Now a warm front moving in just means that the temperature has gone from a neg 40 to a neg 10. Enough of a change to cause condensation on the spark plugs, but not warm enough to make pulling and drying out spark plugs on an engine a fun time in the morning.  Luckily it was a rare occurrence that didn't happen every year.  Since then, better ignition systems, block heaters and heated garages have made this almost a thing of the past.

This is all old news for the folks in Canada and Alaska. On the other hand, we don't run into hot weather vapor lock very often either. But, better engineering and fuel formulations have pretty much eliminated that too.
6
General Discussion / Re: BRRRRR!
« Last post by crashdive123 on Yesterday at 02:10:53 PM »
Minus 22oF with a 9mph wind gives a windchill of -42oF this morning. We're supposed to warm up to a -9oF today,

Whoopee (circles finger in the air with no enthusiasm)

I should go out and start my standby generator just to see if I can get it going in these temperatures. That's what I should do, But I can see that what I should do and what I actually do are going to be two different things when it's this cold.

The plan for getting the generator running in cold like this was to heat the engine with a little Mr. Heater buddy heater for a couple hours before trying to crank the engine over. But as I think about it, I'll bet the propane wouldn't vaporize enough to run that little heater. So that leaves me with sliding a pan of hot charcoal briquettes under the gen to warm it up enough to start it.

Hmmm....A pan of red hot coals under a generator with a full 5 gallon gas tank. Just to see if it can be done. Sounds like a project for a Darwin award! Not today if I don't have to.

I believe that propane will not turn back to liquid until it reaches around -40F.  At your temps you may lose some pressure, but if your tank is full it should still work.
7
General Discussion / Re: BRRRRR!
« Last post by Pete Bog on Yesterday at 06:50:40 AM »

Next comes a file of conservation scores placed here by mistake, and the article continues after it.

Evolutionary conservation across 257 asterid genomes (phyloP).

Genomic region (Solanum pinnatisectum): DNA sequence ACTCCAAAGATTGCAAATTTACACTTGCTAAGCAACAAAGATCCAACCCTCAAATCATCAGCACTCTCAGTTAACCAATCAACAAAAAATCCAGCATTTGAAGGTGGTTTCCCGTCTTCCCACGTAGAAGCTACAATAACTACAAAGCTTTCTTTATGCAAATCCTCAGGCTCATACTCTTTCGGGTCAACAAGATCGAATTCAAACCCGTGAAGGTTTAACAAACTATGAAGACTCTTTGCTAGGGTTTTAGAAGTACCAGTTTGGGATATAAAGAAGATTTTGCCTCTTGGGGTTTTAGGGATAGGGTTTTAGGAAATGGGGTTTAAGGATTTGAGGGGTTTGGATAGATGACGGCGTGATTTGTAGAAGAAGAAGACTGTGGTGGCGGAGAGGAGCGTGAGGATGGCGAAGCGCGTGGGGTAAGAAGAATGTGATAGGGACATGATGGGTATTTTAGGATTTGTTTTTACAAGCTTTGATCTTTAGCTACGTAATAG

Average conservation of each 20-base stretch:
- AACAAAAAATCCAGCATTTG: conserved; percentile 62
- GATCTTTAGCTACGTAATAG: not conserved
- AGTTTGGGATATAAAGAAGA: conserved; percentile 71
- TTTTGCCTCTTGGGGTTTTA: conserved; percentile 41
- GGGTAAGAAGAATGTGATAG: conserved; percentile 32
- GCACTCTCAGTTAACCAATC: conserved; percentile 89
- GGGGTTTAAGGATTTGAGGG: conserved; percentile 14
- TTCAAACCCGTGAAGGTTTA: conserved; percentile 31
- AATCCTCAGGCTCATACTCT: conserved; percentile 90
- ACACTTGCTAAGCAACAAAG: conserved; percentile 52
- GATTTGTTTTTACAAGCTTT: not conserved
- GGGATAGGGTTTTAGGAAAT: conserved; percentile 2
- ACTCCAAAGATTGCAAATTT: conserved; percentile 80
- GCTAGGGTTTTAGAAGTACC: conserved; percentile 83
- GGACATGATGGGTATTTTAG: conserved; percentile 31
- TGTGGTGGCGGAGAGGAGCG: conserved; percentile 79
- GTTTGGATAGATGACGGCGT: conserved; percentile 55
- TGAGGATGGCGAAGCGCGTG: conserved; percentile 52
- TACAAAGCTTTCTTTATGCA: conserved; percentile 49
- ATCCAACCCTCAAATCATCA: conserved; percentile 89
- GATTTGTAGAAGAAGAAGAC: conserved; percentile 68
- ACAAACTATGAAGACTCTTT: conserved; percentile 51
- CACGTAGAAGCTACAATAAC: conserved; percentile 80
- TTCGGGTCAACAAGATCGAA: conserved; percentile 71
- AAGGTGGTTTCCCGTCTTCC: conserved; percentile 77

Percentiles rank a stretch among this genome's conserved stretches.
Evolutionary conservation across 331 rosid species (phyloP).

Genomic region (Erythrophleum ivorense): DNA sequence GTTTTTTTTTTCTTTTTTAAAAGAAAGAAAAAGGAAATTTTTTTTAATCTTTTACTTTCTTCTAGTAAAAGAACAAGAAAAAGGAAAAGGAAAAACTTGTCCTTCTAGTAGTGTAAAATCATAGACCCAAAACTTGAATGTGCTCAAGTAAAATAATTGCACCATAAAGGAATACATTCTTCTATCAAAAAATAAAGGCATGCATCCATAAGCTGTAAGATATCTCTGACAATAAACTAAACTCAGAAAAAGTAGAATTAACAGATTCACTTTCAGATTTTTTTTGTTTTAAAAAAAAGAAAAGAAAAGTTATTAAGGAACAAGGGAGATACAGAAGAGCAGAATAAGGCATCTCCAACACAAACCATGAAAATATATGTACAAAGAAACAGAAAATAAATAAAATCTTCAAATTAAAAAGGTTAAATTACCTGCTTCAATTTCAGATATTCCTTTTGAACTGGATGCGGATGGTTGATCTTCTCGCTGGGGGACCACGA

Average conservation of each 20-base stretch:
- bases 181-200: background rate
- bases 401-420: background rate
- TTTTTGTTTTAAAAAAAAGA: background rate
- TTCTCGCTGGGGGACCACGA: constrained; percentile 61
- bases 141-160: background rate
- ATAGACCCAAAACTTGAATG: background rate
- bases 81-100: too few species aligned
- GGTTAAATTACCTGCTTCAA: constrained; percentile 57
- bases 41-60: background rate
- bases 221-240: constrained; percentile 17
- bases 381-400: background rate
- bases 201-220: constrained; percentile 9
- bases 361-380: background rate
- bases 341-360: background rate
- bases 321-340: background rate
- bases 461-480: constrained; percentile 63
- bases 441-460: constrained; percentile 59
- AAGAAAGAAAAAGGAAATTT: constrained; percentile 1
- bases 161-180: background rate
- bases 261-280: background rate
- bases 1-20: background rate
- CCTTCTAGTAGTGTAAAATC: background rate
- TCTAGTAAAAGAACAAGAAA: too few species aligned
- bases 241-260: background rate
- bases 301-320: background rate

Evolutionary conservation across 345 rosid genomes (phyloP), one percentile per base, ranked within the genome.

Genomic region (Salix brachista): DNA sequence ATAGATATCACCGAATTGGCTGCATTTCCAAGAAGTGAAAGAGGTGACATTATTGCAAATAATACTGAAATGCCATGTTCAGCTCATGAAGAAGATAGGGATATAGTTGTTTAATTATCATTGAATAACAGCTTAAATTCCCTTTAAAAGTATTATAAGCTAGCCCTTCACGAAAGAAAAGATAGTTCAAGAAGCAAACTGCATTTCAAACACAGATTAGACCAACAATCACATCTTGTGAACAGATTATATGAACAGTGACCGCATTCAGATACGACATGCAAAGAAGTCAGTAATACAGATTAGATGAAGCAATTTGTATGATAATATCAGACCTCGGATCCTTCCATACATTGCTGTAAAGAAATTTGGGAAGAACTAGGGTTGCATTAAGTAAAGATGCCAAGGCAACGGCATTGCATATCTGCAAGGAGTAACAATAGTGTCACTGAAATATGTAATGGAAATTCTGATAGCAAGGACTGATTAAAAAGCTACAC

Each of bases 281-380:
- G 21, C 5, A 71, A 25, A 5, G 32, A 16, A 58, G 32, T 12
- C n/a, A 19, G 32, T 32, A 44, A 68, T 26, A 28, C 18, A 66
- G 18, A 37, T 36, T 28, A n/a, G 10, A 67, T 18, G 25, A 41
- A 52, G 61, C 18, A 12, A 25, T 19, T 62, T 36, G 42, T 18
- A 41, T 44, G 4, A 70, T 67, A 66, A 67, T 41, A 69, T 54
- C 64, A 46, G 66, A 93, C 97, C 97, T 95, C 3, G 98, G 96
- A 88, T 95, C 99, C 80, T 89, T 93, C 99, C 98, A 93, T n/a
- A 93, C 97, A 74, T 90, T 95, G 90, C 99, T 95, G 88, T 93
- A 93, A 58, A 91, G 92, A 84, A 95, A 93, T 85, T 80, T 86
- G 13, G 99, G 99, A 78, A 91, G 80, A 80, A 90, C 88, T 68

Minus 22oF with a 9mph wind gives a windchill of -42oF this morning. We're supposed to warm up to a -9oF today,

Whoopee (circles finger in the air with no enthusiasm)

I should go out and start my standby generator just to see if I can get it going in these temperatures. That's what I should do, But I can see that what I should do and what I actually do are going to be two different things when it's this cold.

The plan for getting the generator running in cold like this was to heat the engine with a little Mr. Heater buddy heater for a couple hours before trying to crank the engine over. But as I think about it, I'll bet the propane wouldn't vaporize enough to run that little heater. So that leaves me with sliding a pan of hot charcoal briquettes under the gen to warm it up enough to start it.

Hmmm....A pan of red hot coals under a generator with a full 5 gallon gas tank. Just to see if it can be done. Sounds like a project for a Darwin award! Not today if I don't have to.

8
General Discussion / Re: Apparently Bears Like The Beach
« Last post by windy on January 23, 2022, 09:15:35 AM »
Should have gone with the "S S S" solution.
windy
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General Discussion / Re: Apparently Bears Like The Beach
« Last post by wolfy on January 22, 2022, 11:56:27 AM »
I don't believe I'd have chosen that course of action. :lol:
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General Discussion / Re: Apparently Bears Like The Beach
« Last post by wsdstan on January 22, 2022, 08:24:51 AM »
Lucky guy certainly not afraid of bears.